Illyrian Type Bronze Helmets with Gold Funerary Masks
These were discovered at the cemetery site of Archontiko in Pella, Greece. Pella was the ancient capital of Macedonia. The helmets and masks date to after 530 BC. These were probably only used as grave goods for a warrior’s burial and not for protection during battle.
GREECE. Athens. November 2016. A masked man stands next to a barricade during clashes with riot police, following a demonstration to commemorate a student uprising that helped bring down a US-backed junta in 1974.
It’s a very Greek idea, and a very profound one. Beauty is terror. Whatever we call beautiful, we quiver before it. And what could be more terrifying and beautiful, to souls like the Greeks or our own, than to lose control completely? To throw off the chains of being for an instant, to shatter the accident of our mortal selves? Euripides speaks of the Maenads: head thrown I back, throat to the stars, “more like deer than human being.” To be absolutely free! One is quite capable, of course, of working out these destructive passions in more vulgar and less efficient ways. But how glorious to release them in a single burst! To sing, to scream, to dance barefoot in the woods in the dead of night, with no more awareness of mortality than an animal! These are powerful mysteries. The bellowing of bulls. Springs of honey bubbling from the ground. If we are strong enough in our souls we can rip away the veil and look that naked, terrible beauty right in the face; let God consume us, devour us, unstring our bones. Then spit us out reborn.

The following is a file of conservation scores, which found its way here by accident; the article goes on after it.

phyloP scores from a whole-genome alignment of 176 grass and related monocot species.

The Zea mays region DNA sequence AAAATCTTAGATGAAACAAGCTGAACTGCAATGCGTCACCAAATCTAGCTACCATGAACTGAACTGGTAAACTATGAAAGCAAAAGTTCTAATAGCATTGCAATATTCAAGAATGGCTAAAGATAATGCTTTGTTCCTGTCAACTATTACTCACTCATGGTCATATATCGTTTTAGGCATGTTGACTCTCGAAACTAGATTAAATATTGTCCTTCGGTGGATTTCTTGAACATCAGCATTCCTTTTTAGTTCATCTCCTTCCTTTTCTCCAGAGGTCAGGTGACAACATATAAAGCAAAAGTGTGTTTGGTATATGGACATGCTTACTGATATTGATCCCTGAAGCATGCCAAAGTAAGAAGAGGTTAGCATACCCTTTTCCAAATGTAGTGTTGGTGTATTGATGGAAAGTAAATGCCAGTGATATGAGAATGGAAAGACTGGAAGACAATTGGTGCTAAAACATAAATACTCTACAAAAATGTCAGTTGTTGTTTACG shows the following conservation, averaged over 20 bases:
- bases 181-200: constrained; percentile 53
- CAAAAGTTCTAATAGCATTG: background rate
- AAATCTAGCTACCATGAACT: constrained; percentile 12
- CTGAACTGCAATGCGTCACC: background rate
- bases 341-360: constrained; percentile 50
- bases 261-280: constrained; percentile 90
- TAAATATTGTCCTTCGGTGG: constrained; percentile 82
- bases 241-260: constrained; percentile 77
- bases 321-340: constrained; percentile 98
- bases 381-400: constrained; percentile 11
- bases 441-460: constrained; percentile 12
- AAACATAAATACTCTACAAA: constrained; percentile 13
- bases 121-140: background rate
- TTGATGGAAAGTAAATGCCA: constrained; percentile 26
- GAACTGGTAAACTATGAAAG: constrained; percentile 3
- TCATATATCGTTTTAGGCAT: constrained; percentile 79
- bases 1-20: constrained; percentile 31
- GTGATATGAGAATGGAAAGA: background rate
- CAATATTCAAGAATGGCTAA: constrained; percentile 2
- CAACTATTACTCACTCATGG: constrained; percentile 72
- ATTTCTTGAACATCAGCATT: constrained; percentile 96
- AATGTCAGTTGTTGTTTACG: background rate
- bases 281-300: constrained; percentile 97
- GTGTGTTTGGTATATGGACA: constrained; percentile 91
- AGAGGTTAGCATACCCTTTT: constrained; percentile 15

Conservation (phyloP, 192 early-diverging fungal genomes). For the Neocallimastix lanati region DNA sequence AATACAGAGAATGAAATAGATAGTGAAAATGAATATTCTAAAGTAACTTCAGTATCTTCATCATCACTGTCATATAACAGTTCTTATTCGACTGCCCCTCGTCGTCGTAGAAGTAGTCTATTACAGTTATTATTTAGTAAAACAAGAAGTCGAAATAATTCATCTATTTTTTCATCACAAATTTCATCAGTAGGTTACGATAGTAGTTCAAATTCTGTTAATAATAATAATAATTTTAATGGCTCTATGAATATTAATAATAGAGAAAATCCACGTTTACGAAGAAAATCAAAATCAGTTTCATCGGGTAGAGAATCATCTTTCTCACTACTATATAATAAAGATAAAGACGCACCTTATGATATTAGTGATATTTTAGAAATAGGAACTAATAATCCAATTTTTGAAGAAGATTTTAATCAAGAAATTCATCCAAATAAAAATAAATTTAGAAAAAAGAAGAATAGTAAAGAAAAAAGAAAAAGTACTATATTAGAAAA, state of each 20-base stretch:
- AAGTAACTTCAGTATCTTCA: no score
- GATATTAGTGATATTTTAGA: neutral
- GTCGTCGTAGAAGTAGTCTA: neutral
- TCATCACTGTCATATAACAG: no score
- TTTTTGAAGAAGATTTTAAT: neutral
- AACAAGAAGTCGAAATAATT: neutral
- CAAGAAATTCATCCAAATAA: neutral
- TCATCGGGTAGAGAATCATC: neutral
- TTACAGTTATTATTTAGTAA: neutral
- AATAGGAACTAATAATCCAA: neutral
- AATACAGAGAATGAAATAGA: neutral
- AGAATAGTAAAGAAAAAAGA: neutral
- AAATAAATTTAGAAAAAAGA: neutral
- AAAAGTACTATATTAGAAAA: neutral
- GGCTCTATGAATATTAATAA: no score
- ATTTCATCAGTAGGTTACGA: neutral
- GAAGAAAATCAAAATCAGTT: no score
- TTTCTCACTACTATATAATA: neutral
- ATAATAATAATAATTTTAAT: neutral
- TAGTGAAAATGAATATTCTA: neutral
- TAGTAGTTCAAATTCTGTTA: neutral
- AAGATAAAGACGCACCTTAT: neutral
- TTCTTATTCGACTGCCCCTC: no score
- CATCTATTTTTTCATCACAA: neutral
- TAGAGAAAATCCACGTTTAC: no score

Greek Plastic Terracotta Foot Vase with Lion Mask, c. 4th-3rd Century BC
This vessel, which certainly served for the storage of precious oils or perfumes, would have been filled through the holes that are visible on the upper part: the concave shape would have allowed the collecting of the liquid flowing off. The spout is at the Achilles tendon level and represents the head of a lion, the pierced mouth of which enabled the pouring of the liquid. This element, attested on many small plastic vases or on contemporary askoi, probably refers to the gargoyles of the temples or fountains that represented feline heads in the Greek world.
The complex motion of this dancer is conveyed exclusively through the interaction of the body with several layers of dress. Over an undergarment that falls in deep folds and trails heavily, the figure wears a lightweight mantle, drawn tautly over her head and body by the pressure applied to it by her right arm, left hand, and right leg. Its substance is conveyed by the alternation of the tubular folds pushing through from below and the freely curling softness of the fringe. The woman’s face is covered by the sheerest of veils, discernible at its edge below her hairline and at the cutouts for the eyes. Her extended right foot shows a laced slipper. This dancer has been convincingly identified as one of the professional entertainers, a combination of mime and dancer, for which the cosmopolitan city of Alexandria was famous in antiquity.
I am truly fascinated by the range of emotions that these masks convey! You definitely would have been able to see these faces from all the way in the back of one of the grand theaters. I would love to hear about the way in which masks of peasants, chorus and kings differed.